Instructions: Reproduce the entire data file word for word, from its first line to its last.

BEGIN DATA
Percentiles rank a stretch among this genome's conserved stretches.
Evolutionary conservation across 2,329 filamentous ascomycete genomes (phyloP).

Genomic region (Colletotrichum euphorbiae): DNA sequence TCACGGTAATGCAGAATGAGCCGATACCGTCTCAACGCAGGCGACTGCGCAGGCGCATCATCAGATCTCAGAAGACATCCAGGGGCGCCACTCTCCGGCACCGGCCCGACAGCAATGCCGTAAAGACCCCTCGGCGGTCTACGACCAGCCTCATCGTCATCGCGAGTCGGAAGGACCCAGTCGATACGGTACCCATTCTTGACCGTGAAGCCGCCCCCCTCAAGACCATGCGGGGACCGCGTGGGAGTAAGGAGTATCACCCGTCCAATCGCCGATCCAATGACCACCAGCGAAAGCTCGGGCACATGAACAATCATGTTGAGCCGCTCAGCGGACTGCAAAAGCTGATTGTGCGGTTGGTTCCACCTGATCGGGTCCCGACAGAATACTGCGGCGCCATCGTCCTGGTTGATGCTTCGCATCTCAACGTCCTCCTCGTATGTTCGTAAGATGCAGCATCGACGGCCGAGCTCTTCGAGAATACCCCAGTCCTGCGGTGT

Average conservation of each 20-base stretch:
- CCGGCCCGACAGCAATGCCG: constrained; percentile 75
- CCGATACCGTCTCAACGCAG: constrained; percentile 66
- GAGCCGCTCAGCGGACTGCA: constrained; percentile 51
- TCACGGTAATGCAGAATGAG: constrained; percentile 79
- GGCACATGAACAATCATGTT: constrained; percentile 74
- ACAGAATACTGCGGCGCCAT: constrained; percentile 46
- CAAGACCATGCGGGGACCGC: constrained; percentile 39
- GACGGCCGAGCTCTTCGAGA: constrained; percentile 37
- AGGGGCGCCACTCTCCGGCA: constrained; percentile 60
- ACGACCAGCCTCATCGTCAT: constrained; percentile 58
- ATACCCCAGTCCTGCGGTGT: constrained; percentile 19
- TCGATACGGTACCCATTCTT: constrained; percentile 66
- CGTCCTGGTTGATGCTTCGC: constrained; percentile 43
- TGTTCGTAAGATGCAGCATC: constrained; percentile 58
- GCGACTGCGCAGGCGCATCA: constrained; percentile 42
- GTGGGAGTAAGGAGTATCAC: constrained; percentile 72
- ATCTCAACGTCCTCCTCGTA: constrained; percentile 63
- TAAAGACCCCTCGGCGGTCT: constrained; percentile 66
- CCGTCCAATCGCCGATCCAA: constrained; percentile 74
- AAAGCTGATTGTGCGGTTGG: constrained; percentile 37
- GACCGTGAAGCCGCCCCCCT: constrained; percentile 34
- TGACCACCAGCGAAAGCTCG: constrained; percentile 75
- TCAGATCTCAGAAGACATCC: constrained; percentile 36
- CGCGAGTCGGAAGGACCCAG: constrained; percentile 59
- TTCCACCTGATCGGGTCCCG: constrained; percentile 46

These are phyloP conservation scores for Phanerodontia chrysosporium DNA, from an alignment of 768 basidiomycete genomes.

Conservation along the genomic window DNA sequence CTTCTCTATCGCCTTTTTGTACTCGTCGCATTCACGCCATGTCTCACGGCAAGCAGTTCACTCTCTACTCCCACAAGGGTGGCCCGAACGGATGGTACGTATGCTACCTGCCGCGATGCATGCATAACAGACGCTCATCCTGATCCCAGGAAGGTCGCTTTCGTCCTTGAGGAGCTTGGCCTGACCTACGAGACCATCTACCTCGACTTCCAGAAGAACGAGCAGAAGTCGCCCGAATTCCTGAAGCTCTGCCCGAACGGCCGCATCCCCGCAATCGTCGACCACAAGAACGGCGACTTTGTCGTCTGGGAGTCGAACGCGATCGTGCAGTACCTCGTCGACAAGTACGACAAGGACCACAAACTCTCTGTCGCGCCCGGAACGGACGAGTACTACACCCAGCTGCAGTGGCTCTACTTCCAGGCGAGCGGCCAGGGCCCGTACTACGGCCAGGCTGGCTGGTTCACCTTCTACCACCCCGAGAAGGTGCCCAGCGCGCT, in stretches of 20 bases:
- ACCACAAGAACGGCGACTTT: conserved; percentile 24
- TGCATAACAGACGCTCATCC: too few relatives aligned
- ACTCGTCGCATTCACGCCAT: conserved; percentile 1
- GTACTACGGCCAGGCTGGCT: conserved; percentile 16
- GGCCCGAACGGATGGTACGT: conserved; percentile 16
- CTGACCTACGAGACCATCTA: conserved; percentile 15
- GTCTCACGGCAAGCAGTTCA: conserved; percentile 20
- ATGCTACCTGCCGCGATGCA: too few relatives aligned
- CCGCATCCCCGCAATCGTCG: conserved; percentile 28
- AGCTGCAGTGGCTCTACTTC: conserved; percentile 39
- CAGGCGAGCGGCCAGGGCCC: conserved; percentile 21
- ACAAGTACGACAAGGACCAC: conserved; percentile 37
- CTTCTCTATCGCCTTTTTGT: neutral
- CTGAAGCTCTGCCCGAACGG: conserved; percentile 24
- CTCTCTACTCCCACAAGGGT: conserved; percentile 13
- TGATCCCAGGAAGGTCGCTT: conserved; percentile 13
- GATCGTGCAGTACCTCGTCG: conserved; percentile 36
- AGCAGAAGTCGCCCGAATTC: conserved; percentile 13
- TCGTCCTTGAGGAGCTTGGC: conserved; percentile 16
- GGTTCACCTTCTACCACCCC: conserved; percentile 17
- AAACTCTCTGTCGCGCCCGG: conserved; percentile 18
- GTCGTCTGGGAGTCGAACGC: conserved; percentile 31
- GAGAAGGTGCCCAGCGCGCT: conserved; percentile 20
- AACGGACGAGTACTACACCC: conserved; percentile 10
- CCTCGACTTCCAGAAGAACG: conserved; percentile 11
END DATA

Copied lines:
Percentiles rank a stretch among this genome's conserved stretches.
Evolutionary conservation across 2,329 filamentous ascomycete genomes (phyloP).

Genomic region (Colletotrichum euphorbiae): DNA sequence TCACGGTAATGCAGAATGAGCCGATACCGTCTCAACGCAGGCGACTGCGCAGGCGCATCATCAGATCTCAGAAGACATCCAGGGGCGCCACTCTCCGGCACCGGCCCGACAGCAATGCCGTAAAGACCCCTCGGCGGTCTACGACCAGCCTCATCGTCATCGCGAGTCGGAAGGACCCAGTCGATACGGTACCCATTCTTGACCGTGAAGCCGCCCCCCTCAAGACCATGCGGGGACCGCGTGGGAGTAAGGAGTATCACCCGTCCAATCGCCGATCCAATGACCACCAGCGAAAGCTCGGGCACATGAACAATCATGTTGAGCCGCTCAGCGGACTGCAAAAGCTGATTGTGCGGTTGGTTCCACCTGATCGGGTCCCGACAGAATACTGCGGCGCCATCGTCCTGGTTGATGCTTCGCATCTCAACGTCCTCCTCGTATGTTCGTAAGATGCAGCATCGACGGCCGAGCTCTTCGAGAATACCCCAGTCCTGCGGTGT

Average conservation of each 20-base stretch:
- CCGGCCCGACAGCAATGCCG: constrained; percentile 75
- CCGATACCGTCTCAACGCAG: constrained; percentile 66
- GAGCCGCTCAGCGGACTGCA: constrained; percentile 51
- TCACGGTAATGCAGAATGAG: constrained; percentile 79
- GGCACATGAACAATCATGTT: constrained; percentile 74
- ACAGAATACTGCGGCGCCAT: constrained; percentile 46
- CAAGACCATGCGGGGACCGC: constrained; percentile 39
- GACGGCCGAGCTCTTCGAGA: constrained; percentile 37
- AGGGGCGCCACTCTCCGGCA: constrained; percentile 60
- ACGACCAGCCTCATCGTCAT: constrained; percentile 58
- ATACCCCAGTCCTGCGGTGT: constrained; percentile 19
- TCGATACGGTACCCATTCTT: constrained; percentile 66
- CGTCCTGGTTGATGCTTCGC: constrained; percentile 43
- TGTTCGTAAGATGCAGCATC: constrained; percentile 58
- GCGACTGCGCAGGCGCATCA: constrained; percentile 42
- GTGGGAGTAAGGAGTATCAC: constrained; percentile 72
- ATCTCAACGTCCTCCTCGTA: constrained; percentile 63
- TAAAGACCCCTCGGCGGTCT: constrained; percentile 66
- CCGTCCAATCGCCGATCCAA: constrained; percentile 74
- AAAGCTGATTGTGCGGTTGG: constrained; percentile 37
- GACCGTGAAGCCGCCCCCCT: constrained; percentile 34
- TGACCACCAGCGAAAGCTCG: constrained; percentile 75
- TCAGATCTCAGAAGACATCC: constrained; percentile 36
- CGCGAGTCGGAAGGACCCAG: constrained; percentile 59
- TTCCACCTGATCGGGTCCCG: constrained; percentile 46

These are phyloP conservation scores for Phanerodontia chrysosporium DNA, from an alignment of 768 basidiomycete genomes.

Conservation along the genomic window DNA sequence CTTCTCTATCGCCTTTTTGTACTCGTCGCATTCACGCCATGTCTCACGGCAAGCAGTTCACTCTCTACTCCCACAAGGGTGGCCCGAACGGATGGTACGTATGCTACCTGCCGCGATGCATGCATAACAGACGCTCATCCTGATCCCAGGAAGGTCGCTTTCGTCCTTGAGGAGCTTGGCCTGACCTACGAGACCATCTACCTCGACTTCCAGAAGAACGAGCAGAAGTCGCCCGAATTCCTGAAGCTCTGCCCGAACGGCCGCATCCCCGCAATCGTCGACCACAAGAACGGCGACTTTGTCGTCTGGGAGTCGAACGCGATCGTGCAGTACCTCGTCGACAAGTACGACAAGGACCACAAACTCTCTGTCGCGCCCGGAACGGACGAGTACTACACCCAGCTGCAGTGGCTCTACTTCCAGGCGAGCGGCCAGGGCCCGTACTACGGCCAGGCTGGCTGGTTCACCTTCTACCACCCCGAGAAGGTGCCCAGCGCGCT, in stretches of 20 bases:
- ACCACAAGAACGGCGACTTT: conserved; percentile 24
- TGCATAACAGACGCTCATCC: too few relatives aligned
- ACTCGTCGCATTCACGCCAT: conserved; percentile 1
- GTACTACGGCCAGGCTGGCT: conserved; percentile 16
- GGCCCGAACGGATGGTACGT: conserved; percentile 16
- CTGACCTACGAGACCATCTA: conserved; percentile 15
- GTCTCACGGCAAGCAGTTCA: conserved; percentile 20
- ATGCTACCTGCCGCGATGCA: too few relatives aligned
- CCGCATCCCCGCAATCGTCG: conserved; percentile 28
- AGCTGCAGTGGCTCTACTTC: conserved; percentile 39
- CAGGCGAGCGGCCAGGGCCC: conserved; percentile 21
- ACAAGTACGACAAGGACCAC: conserved; percentile 37
- CTTCTCTATCGCCTTTTTGT: neutral
- CTGAAGCTCTGCCCGAACGG: conserved; percentile 24
- CTCTCTACTCCCACAAGGGT: conserved; percentile 13
- TGATCCCAGGAAGGTCGCTT: conserved; percentile 13
- GATCGTGCAGTACCTCGTCG: conserved; percentile 36
- AGCAGAAGTCGCCCGAATTC: conserved; percentile 13
- TCGTCCTTGAGGAGCTTGGC: conserved; percentile 16
- GGTTCACCTTCTACCACCCC: conserved; percentile 17
- AAACTCTCTGTCGCGCCCGG: conserved; percentile 18
- GTCGTCTGGGAGTCGAACGC: conserved; percentile 31
- GAGAAGGTGCCCAGCGCGCT: conserved; percentile 20
- AACGGACGAGTACTACACCC: conserved; percentile 10
- CCTCGACTTCCAGAAGAACG: conserved; percentile 11